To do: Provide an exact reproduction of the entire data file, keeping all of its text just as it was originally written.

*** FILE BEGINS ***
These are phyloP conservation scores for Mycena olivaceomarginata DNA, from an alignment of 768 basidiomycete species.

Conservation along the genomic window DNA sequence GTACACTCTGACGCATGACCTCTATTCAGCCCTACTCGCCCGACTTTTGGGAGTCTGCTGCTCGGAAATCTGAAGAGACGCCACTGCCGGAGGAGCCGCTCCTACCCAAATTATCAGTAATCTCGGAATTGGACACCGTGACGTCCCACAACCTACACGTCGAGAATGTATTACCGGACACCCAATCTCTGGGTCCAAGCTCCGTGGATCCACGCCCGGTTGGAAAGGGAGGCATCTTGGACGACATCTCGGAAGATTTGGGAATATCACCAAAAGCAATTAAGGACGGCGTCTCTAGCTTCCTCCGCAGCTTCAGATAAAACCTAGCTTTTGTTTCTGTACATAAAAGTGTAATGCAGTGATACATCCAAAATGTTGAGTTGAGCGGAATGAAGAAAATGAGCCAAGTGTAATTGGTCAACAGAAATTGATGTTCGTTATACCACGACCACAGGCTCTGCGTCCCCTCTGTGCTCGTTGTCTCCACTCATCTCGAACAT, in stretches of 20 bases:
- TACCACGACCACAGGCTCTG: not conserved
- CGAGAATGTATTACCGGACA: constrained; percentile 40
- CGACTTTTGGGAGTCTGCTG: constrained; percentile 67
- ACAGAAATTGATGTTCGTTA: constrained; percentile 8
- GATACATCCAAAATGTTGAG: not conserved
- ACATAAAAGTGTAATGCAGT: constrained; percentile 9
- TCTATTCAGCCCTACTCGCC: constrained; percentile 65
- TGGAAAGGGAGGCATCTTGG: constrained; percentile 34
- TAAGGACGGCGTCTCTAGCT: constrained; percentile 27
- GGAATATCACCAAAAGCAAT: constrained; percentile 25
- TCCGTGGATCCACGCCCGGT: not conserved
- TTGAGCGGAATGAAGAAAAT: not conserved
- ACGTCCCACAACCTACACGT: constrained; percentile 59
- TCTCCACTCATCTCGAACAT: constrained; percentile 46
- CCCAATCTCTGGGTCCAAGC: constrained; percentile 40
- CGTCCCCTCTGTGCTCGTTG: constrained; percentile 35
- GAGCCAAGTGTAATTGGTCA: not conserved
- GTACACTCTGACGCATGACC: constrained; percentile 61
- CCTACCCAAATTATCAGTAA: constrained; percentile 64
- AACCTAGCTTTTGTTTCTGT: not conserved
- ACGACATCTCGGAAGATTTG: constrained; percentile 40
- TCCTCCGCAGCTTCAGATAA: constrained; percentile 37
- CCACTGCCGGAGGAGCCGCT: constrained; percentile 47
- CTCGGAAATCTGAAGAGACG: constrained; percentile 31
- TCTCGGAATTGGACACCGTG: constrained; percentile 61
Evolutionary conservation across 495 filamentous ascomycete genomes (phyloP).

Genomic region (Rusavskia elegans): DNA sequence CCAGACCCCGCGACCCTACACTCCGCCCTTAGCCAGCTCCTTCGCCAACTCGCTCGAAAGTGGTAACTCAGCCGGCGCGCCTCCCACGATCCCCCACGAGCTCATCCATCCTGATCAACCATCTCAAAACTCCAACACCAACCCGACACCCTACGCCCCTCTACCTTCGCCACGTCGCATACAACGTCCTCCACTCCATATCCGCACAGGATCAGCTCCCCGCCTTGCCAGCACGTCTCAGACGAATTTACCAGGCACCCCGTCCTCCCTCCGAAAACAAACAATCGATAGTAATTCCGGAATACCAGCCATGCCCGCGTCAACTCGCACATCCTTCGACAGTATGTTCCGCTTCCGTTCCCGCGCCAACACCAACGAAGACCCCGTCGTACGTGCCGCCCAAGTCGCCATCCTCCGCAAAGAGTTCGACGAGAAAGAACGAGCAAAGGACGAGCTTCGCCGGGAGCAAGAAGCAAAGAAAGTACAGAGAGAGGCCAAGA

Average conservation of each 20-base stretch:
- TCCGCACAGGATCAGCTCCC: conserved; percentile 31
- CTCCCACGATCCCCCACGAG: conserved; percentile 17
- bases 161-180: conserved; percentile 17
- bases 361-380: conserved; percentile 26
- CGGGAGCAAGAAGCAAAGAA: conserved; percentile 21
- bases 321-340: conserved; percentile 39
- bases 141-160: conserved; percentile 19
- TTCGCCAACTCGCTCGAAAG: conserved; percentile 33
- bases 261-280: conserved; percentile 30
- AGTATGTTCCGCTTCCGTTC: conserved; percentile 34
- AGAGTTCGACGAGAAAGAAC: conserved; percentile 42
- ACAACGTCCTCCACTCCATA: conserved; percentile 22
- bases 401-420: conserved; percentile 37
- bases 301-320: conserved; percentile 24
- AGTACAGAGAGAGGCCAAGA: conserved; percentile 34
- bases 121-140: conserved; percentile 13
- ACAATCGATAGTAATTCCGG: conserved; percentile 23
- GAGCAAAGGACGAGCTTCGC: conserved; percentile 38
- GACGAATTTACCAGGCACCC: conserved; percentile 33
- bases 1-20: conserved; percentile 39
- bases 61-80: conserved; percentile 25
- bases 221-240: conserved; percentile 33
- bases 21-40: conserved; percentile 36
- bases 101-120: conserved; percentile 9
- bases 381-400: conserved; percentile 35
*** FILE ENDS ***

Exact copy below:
These are phyloP conservation scores for Mycena olivaceomarginata DNA, from an alignment of 768 basidiomycete species.

Conservation along the genomic window DNA sequence GTACACTCTGACGCATGACCTCTATTCAGCCCTACTCGCCCGACTTTTGGGAGTCTGCTGCTCGGAAATCTGAAGAGACGCCACTGCCGGAGGAGCCGCTCCTACCCAAATTATCAGTAATCTCGGAATTGGACACCGTGACGTCCCACAACCTACACGTCGAGAATGTATTACCGGACACCCAATCTCTGGGTCCAAGCTCCGTGGATCCACGCCCGGTTGGAAAGGGAGGCATCTTGGACGACATCTCGGAAGATTTGGGAATATCACCAAAAGCAATTAAGGACGGCGTCTCTAGCTTCCTCCGCAGCTTCAGATAAAACCTAGCTTTTGTTTCTGTACATAAAAGTGTAATGCAGTGATACATCCAAAATGTTGAGTTGAGCGGAATGAAGAAAATGAGCCAAGTGTAATTGGTCAACAGAAATTGATGTTCGTTATACCACGACCACAGGCTCTGCGTCCCCTCTGTGCTCGTTGTCTCCACTCATCTCGAACAT, in stretches of 20 bases:
- TACCACGACCACAGGCTCTG: not conserved
- CGAGAATGTATTACCGGACA: constrained; percentile 40
- CGACTTTTGGGAGTCTGCTG: constrained; percentile 67
- ACAGAAATTGATGTTCGTTA: constrained; percentile 8
- GATACATCCAAAATGTTGAG: not conserved
- ACATAAAAGTGTAATGCAGT: constrained; percentile 9
- TCTATTCAGCCCTACTCGCC: constrained; percentile 65
- TGGAAAGGGAGGCATCTTGG: constrained; percentile 34
- TAAGGACGGCGTCTCTAGCT: constrained; percentile 27
- GGAATATCACCAAAAGCAAT: constrained; percentile 25
- TCCGTGGATCCACGCCCGGT: not conserved
- TTGAGCGGAATGAAGAAAAT: not conserved
- ACGTCCCACAACCTACACGT: constrained; percentile 59
- TCTCCACTCATCTCGAACAT: constrained; percentile 46
- CCCAATCTCTGGGTCCAAGC: constrained; percentile 40
- CGTCCCCTCTGTGCTCGTTG: constrained; percentile 35
- GAGCCAAGTGTAATTGGTCA: not conserved
- GTACACTCTGACGCATGACC: constrained; percentile 61
- CCTACCCAAATTATCAGTAA: constrained; percentile 64
- AACCTAGCTTTTGTTTCTGT: not conserved
- ACGACATCTCGGAAGATTTG: constrained; percentile 40
- TCCTCCGCAGCTTCAGATAA: constrained; percentile 37
- CCACTGCCGGAGGAGCCGCT: constrained; percentile 47
- CTCGGAAATCTGAAGAGACG: constrained; percentile 31
- TCTCGGAATTGGACACCGTG: constrained; percentile 61
Evolutionary conservation across 495 filamentous ascomycete genomes (phyloP).

Genomic region (Rusavskia elegans): DNA sequence CCAGACCCCGCGACCCTACACTCCGCCCTTAGCCAGCTCCTTCGCCAACTCGCTCGAAAGTGGTAACTCAGCCGGCGCGCCTCCCACGATCCCCCACGAGCTCATCCATCCTGATCAACCATCTCAAAACTCCAACACCAACCCGACACCCTACGCCCCTCTACCTTCGCCACGTCGCATACAACGTCCTCCACTCCATATCCGCACAGGATCAGCTCCCCGCCTTGCCAGCACGTCTCAGACGAATTTACCAGGCACCCCGTCCTCCCTCCGAAAACAAACAATCGATAGTAATTCCGGAATACCAGCCATGCCCGCGTCAACTCGCACATCCTTCGACAGTATGTTCCGCTTCCGTTCCCGCGCCAACACCAACGAAGACCCCGTCGTACGTGCCGCCCAAGTCGCCATCCTCCGCAAAGAGTTCGACGAGAAAGAACGAGCAAAGGACGAGCTTCGCCGGGAGCAAGAAGCAAAGAAAGTACAGAGAGAGGCCAAGA

Average conservation of each 20-base stretch:
- TCCGCACAGGATCAGCTCCC: conserved; percentile 31
- CTCCCACGATCCCCCACGAG: conserved; percentile 17
- bases 161-180: conserved; percentile 17
- bases 361-380: conserved; percentile 26
- CGGGAGCAAGAAGCAAAGAA: conserved; percentile 21
- bases 321-340: conserved; percentile 39
- bases 141-160: conserved; percentile 19
- TTCGCCAACTCGCTCGAAAG: conserved; percentile 33
- bases 261-280: conserved; percentile 30
- AGTATGTTCCGCTTCCGTTC: conserved; percentile 34
- AGAGTTCGACGAGAAAGAAC: conserved; percentile 42
- ACAACGTCCTCCACTCCATA: conserved; percentile 22
- bases 401-420: conserved; percentile 37
- bases 301-320: conserved; percentile 24
- AGTACAGAGAGAGGCCAAGA: conserved; percentile 34
- bases 121-140: conserved; percentile 13
- ACAATCGATAGTAATTCCGG: conserved; percentile 23
- GAGCAAAGGACGAGCTTCGC: conserved; percentile 38
- GACGAATTTACCAGGCACCC: conserved; percentile 33
- bases 1-20: conserved; percentile 39
- bases 61-80: conserved; percentile 25
- bases 221-240: conserved; percentile 33
- bases 21-40: conserved; percentile 36
- bases 101-120: conserved; percentile 9
- bases 381-400: conserved; percentile 35